During our week in the Ithaca, New York area for my book tour, I was encouraged to continue transcribing my great-grandmother’s handwritten history of the Jacksonville M.E. Community Church. I was told that there are new people attending the church and they are interested in its history.
The hamlet of Jacksonville, New York had fallen on hard times about fifty years ago when the Mobile gas station at the center of the hamlet leaked huge amounts of gasoline into the groundwater destroying the town’s water supply. People left, and Mobile was forced to buy up the properties. Many houses were torn down.
Residents saved the old Methodist church from demolition. The building was moved in about 1897 from its location on Route 96 to 5020 Jacksonville Road. A graduate of Cornell’s School of Architecture recently purchased the old church building, and he plans to renovate it for living space and community use. To see the old church and the history surrounding it read the article here.
This is where I need help. When transcribing my great-grandmother’s church history I realized there is twenty-seven critical years missing from that document. It ends in 1888 and picks up again in 1915. There has to be documentation of discussions about moving the old church – a substantial building- off the site to its present location and then building the “new” church. So far the only information I’ve been able to find was on FultonHistory.com. An article in the Farmer Review December 3, 1898 tells of the dedication of the new church. In 1905 there are several articles in The Ithaca Daily News about the congregation suing David W. Lewis of Elmira for improper construction. The congregation won the case, and the new church was built without incurring any debt.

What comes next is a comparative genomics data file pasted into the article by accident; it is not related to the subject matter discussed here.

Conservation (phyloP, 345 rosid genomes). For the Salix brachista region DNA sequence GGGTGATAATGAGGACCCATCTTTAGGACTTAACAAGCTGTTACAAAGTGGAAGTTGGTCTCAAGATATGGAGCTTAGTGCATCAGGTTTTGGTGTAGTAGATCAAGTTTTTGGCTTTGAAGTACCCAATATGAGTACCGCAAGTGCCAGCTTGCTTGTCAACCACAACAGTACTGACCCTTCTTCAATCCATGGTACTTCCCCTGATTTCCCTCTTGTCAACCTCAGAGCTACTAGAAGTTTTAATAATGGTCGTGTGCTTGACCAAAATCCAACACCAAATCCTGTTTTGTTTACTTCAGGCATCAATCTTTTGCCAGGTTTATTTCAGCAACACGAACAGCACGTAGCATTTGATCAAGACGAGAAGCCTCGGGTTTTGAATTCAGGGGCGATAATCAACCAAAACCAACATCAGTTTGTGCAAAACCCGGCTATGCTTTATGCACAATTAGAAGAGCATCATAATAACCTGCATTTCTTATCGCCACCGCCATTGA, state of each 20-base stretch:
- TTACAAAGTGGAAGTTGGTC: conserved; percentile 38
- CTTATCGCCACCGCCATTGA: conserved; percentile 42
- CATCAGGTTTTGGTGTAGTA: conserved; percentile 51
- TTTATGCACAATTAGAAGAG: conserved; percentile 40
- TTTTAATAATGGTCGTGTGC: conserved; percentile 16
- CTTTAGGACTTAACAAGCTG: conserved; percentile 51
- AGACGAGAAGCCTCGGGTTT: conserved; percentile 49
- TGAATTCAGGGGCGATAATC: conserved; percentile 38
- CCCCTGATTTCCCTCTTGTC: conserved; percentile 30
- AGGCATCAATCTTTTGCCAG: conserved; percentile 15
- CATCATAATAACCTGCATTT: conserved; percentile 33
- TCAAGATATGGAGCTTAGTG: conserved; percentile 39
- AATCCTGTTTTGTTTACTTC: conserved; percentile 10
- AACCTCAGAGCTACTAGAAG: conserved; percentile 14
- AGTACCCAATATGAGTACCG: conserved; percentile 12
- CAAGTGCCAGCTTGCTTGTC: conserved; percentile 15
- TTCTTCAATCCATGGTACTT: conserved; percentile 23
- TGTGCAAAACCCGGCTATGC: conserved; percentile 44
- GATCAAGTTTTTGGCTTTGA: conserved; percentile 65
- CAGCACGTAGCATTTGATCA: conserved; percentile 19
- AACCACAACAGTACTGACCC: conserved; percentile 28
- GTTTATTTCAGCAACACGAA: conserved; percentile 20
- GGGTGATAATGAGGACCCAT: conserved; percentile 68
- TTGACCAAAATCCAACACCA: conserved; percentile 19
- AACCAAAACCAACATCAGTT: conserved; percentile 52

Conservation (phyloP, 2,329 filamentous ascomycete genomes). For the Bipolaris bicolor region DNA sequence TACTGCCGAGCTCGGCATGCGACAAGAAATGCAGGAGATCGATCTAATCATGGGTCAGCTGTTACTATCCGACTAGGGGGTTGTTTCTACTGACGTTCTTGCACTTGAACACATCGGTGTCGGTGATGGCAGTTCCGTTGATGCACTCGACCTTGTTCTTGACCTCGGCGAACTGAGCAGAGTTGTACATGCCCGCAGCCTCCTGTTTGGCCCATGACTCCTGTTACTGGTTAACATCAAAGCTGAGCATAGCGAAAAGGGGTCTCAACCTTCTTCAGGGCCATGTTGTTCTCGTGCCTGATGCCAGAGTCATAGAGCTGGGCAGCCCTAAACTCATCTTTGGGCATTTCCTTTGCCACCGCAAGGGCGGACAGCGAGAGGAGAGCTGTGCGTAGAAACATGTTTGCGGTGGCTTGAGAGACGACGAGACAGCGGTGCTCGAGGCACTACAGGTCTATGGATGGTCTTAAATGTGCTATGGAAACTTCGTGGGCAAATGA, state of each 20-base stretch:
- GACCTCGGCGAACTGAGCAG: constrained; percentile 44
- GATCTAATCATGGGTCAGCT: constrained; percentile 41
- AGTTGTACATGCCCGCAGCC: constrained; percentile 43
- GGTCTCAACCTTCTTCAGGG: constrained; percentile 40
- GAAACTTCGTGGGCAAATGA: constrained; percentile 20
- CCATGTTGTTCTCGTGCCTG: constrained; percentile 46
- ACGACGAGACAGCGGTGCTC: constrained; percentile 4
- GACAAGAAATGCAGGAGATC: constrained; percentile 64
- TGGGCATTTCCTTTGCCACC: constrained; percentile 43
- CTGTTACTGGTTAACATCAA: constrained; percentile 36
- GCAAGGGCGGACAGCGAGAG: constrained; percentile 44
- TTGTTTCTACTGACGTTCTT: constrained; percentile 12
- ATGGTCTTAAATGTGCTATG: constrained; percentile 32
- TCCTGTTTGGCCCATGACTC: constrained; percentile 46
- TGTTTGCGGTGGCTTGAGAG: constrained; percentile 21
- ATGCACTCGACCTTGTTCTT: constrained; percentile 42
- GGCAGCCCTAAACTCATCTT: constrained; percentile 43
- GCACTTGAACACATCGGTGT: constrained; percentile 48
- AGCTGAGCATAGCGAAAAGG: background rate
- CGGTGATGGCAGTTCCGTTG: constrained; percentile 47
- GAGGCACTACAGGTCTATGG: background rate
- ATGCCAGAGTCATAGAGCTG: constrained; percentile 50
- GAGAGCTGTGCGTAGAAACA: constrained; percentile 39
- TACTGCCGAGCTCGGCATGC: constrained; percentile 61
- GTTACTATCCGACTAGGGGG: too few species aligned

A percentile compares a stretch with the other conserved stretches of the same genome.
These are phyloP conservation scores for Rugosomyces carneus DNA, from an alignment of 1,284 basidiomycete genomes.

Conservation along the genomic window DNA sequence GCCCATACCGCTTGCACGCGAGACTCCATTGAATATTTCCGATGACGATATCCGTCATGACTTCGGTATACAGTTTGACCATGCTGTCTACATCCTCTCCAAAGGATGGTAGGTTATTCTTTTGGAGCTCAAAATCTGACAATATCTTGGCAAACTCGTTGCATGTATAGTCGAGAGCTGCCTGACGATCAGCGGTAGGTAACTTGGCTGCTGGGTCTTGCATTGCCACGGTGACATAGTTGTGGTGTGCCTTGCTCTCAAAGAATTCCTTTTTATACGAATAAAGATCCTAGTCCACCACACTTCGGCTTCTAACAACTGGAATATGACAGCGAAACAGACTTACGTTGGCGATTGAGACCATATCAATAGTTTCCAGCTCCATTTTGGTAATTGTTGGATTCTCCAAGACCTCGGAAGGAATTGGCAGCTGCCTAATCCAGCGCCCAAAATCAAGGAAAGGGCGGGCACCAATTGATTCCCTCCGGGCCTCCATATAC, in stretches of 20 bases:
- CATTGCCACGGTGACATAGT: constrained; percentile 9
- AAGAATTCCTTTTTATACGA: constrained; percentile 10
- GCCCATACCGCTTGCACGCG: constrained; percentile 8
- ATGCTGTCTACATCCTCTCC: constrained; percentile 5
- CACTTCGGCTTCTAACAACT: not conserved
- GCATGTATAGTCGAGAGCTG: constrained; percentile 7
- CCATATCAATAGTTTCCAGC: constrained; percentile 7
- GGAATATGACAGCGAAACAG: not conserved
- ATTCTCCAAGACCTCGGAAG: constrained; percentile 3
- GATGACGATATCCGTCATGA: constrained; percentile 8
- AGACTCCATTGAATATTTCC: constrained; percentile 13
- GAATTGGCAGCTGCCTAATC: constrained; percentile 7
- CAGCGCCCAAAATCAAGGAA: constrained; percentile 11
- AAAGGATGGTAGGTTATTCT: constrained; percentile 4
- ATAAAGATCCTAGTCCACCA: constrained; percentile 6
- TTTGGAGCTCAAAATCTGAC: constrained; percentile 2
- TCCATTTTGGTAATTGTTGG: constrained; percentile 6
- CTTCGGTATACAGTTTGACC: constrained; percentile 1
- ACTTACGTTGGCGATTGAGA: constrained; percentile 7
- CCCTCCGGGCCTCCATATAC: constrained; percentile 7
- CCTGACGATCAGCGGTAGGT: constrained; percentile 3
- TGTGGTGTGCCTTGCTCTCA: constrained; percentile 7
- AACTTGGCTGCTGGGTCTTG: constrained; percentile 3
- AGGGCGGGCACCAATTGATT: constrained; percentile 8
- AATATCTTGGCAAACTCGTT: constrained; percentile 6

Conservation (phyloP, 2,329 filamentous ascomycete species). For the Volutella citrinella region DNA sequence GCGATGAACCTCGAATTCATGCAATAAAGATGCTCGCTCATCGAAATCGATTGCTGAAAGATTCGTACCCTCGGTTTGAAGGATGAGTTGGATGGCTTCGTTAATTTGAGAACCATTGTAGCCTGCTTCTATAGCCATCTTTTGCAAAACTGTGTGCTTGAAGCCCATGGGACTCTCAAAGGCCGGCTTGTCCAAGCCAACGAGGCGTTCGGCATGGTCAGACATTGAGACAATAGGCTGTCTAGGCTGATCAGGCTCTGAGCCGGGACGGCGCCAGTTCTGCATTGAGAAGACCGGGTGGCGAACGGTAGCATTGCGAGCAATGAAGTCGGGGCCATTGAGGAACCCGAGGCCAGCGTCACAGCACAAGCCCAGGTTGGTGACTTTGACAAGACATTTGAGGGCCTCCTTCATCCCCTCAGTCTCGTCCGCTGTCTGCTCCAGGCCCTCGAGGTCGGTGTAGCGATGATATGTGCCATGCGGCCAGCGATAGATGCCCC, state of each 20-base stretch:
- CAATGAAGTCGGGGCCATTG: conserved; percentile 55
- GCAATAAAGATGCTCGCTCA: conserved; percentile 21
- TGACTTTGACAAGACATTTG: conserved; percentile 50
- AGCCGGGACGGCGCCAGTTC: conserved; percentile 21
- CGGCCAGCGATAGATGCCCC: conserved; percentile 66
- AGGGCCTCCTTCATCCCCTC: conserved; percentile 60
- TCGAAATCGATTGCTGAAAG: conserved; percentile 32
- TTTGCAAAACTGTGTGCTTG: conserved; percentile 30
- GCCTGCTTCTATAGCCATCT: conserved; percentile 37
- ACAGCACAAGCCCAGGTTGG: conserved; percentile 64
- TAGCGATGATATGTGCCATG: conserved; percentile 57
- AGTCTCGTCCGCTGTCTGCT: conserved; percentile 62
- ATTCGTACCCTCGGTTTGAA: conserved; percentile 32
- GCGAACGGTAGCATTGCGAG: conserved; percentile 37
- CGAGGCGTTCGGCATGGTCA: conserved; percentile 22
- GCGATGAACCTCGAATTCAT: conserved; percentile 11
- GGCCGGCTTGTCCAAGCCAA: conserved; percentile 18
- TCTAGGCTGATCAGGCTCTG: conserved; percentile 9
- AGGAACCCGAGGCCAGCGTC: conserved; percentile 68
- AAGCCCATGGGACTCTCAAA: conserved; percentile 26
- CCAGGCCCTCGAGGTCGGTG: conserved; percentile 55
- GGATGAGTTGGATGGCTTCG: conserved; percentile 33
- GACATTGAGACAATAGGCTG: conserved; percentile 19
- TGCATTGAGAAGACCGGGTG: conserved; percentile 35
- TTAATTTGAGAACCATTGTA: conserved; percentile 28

The Jacksonville M.E. Church has been and still is an important part of the hamlet. I believe the church’s history, transcribed and indexed, will also be important as the community is revitalized.
If any readers have information or know of anyone who had ancestors who attended this church and might have diaries, journals, or newspaper clippings, please let me know. I have more people and organizations to contact, but so far the history of Jacksonville, New York seems to be mostly non-existent.